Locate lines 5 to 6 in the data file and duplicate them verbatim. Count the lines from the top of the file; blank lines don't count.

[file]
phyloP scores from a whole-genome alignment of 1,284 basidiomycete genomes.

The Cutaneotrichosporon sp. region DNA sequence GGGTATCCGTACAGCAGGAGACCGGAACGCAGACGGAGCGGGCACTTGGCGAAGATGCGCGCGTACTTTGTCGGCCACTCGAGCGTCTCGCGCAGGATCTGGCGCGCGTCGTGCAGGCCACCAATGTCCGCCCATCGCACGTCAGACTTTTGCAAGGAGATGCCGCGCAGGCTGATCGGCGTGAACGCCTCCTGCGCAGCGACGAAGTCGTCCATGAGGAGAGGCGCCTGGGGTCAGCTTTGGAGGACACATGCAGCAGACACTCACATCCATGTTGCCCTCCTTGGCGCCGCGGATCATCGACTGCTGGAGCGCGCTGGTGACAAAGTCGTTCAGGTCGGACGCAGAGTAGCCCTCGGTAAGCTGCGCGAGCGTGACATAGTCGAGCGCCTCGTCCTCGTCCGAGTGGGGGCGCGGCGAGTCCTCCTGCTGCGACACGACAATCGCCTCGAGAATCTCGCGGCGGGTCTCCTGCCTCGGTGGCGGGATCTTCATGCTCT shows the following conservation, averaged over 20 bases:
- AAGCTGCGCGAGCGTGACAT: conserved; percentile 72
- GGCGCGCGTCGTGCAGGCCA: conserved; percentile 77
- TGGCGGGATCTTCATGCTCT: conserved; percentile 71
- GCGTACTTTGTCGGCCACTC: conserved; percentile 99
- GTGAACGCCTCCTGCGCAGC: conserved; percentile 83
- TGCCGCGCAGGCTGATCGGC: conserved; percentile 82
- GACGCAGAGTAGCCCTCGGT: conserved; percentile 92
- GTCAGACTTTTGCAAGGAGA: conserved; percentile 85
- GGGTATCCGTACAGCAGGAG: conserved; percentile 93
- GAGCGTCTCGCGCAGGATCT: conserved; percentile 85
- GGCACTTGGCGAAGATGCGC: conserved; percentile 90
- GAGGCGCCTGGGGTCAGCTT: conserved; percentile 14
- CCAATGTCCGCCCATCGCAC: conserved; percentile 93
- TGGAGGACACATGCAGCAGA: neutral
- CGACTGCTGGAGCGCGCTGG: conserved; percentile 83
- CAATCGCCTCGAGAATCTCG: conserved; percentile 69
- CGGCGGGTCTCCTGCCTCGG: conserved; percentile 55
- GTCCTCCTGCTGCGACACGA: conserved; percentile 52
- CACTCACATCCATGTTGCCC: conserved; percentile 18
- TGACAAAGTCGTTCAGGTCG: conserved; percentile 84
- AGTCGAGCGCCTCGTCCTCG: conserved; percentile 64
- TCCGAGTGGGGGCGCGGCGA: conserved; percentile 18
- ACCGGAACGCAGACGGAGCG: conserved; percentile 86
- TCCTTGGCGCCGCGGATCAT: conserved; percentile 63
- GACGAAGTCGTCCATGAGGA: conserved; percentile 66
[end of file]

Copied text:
- TGGCGGGATCTTCATGCTCT: conserved; percentile 71
- GCGTACTTTGTCGGCCACTC: conserved; percentile 99